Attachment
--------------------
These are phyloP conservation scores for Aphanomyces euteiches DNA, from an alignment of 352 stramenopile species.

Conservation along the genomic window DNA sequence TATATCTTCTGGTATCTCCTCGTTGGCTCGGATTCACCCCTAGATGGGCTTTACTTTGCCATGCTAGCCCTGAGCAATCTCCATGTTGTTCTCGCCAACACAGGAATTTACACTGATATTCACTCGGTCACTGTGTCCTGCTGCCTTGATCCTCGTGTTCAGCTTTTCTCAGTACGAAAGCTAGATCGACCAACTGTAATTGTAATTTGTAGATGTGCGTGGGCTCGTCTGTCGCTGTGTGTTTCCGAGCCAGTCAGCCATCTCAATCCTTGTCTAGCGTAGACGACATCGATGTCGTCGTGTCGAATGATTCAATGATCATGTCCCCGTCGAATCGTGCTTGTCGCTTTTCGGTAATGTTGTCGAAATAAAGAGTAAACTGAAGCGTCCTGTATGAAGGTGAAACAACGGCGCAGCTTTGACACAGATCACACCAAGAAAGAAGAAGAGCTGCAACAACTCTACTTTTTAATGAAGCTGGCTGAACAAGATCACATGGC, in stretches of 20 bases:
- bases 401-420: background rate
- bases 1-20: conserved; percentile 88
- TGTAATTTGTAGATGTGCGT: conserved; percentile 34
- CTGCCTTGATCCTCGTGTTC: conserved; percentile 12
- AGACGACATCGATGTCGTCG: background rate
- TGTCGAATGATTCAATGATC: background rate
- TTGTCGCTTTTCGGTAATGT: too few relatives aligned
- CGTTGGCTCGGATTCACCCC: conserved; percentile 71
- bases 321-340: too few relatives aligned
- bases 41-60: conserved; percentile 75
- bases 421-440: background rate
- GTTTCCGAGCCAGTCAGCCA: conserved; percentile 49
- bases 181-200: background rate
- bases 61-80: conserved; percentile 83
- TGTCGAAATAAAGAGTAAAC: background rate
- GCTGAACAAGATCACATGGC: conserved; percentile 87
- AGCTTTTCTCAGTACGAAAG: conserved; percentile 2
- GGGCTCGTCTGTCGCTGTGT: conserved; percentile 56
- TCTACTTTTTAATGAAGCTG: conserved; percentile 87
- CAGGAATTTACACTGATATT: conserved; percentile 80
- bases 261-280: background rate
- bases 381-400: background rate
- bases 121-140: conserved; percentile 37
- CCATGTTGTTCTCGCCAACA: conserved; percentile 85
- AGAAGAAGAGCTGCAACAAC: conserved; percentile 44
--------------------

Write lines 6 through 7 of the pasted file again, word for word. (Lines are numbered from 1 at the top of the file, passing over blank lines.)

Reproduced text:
- CTGCCTTGATCCTCGTGTTC: conserved; percentile 12
- AGACGACATCGATGTCGTCG: background rate